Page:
In the Garden
Dec 01, 2015 02:26PM
● By Elena Hutslar
Easy Ways to Partake in the Pomegranate
By Lesley Stiles
It looks like we may actually have a winter this year! Rain already and lots of snow in “them there hills” creates a sense of much needed optimism, especially in a drought. Holiday madness marches in, assesses us, and proceeds to attack from all angles, sparing no one in its wake, religious or not. Stress moves in, weakening immune and temper systems, and patience disappears as fast as heat through an opened front door.
Persephone was held prisoner for six months of the year by her husband, Hades, who tricked her into eating six pomegranate seeds. This so devastated her mother, Demeter, that she no longer blessed the earth with fertility for those six months. Could be one ancient explanation for the seasons. Whatever the cause, when pomegranates come around, they are a delight to behold. Representing romance and mysticism doesn’t hurt either. If cleaning it stops you from partaking in the pomegranate, cut off the top, score the sides and immerse in water to dislodge the arils. They will sink and the inedible pith will float. Use these sweet-tart seeds to liven up a salad with Fuyu persimmon slices while dousing all in orange vinaigrette. Eat the seed along with the juice; this is where all the fiber is stored.
Pomegranates are packed full of vitamin C and are an amazing source of antioxidants. You can get fresh pressed pomegranate juice all winter at most farmers’ markets. This amazing, nutrient-filled ruby nectar is a great sauce medium. Reduce 2 cups pomegranate juice with 2 cups stock. Take down by half and add a few tablespoons of honey, a handful of toasted walnuts, and a sprinkling of fresh thyme. Toss your grilled chicken breast or, better yet, grilled eggplant to achieve romance and health in your life.
Shake fresh-pressed pomegranate juice with a dash of soda water, a tablespoon of simple syrup, and a nice jigger of good vodka. Strain into an iced martini glass and garnish liberally with fresh arils and a wedge of lime to create the perfect holiday cocktail, literally guaranteeing passage at all the best parties of the season.
Newer to arrive at the party of the seasonal farmers’ markets are the cocktail grapefruits. Also known as the Mandelo, they are a genius cross between ancient ancestors, mandarins, and a pommelo. Not technically a grapefruit, this luscious fruit is eligible to be thoroughly enjoyed by statin-consuming friends. White fleshed and a little seedy, cocktail grapefruits have not yet achieved huge commercial success, which bodes well for the tirelessly loyal farmers’ market shopper as they remain as they were when created: tenderly amazing, instead of molded into something that packs and ships better.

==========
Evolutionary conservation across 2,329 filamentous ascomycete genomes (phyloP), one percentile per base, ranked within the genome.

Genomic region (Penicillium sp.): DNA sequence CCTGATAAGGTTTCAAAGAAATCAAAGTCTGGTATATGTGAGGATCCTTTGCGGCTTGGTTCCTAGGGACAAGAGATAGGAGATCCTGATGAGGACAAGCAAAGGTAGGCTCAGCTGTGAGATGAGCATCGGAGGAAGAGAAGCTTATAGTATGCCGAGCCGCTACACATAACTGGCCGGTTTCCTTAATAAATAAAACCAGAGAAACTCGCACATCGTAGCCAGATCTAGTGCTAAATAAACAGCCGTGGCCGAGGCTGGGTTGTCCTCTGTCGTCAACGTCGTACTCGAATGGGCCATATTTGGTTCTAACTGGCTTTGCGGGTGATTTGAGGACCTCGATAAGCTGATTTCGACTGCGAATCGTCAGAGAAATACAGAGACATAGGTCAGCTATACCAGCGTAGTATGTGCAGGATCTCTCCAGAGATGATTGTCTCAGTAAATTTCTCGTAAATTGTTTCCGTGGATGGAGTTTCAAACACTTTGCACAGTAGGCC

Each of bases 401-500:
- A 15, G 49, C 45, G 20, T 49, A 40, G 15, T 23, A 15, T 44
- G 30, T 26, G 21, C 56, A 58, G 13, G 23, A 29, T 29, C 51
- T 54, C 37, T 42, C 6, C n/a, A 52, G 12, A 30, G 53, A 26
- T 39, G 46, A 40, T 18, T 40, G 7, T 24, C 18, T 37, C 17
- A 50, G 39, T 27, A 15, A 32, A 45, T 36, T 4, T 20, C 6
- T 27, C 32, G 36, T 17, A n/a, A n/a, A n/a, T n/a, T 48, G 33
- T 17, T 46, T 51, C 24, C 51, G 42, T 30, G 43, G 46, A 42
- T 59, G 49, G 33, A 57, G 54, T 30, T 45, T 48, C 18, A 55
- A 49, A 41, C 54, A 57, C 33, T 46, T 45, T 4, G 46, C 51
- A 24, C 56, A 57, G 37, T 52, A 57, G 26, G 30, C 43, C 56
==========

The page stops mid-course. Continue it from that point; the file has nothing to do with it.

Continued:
Uniquely flavored, crazy sweet, and addictively juicy by the cross of citrus, cocktail grapefruits meld well with savory as well as sour, acidic, or sweet flavor profiles, bushwhacking taste buds as well as visitors to your table. Toss segments with sliced oranges into crunchy, sweet, winter salad greens, along with crumbled chevre and local, toasted, chopped almonds doused with lemon juice and lemon oil, creating a salad intoxicating enough to straighten out a crooked juror or bend an honest judge. Simple austerity has nothing on slices of cocktail grapefruit on a plate, seeds removed, drizzled with honey and lime juice, sprinkled with a mere thought of chili powder, and accompanied by chunked jicama. Juice of said grapefruit muddled with mint leaves and enriched by a shot of rum is sweet enough to bypass simple syrup for a winter take on the mojito. Sprinkle brown sugar and lemon juice into a sauté pan with hot melted butter to caramelize thick slices of cocktail grapefruit to lavishly slather over ice cream, French toast, pound cake.
Fresh Kale Salad w/ Pomegranate Arils and Fuyu Persimmons
1 large bunch kale of any kind, sliced and washed
2 tablespoons olive oil
Juice and zest of 1 to 2 lemons or 3 tablespoons rice vinegar
1/2 cup pomegranate arils
2 Fuyu persimmons, sliced
1 bunch green onions, sliced
Sea salt and pepper to taste or Braggs Amino Acids to taste
Toss kale, tomatoes, fruits and green onions in a large salad bowl. Drizzle on lemon juice, zest and olive oil and toss well. Season with Braggs or salt. Let sit a few minutes to gently “cook” the kale for a few minutes or up to an hour before serving. Serves 4 to 6.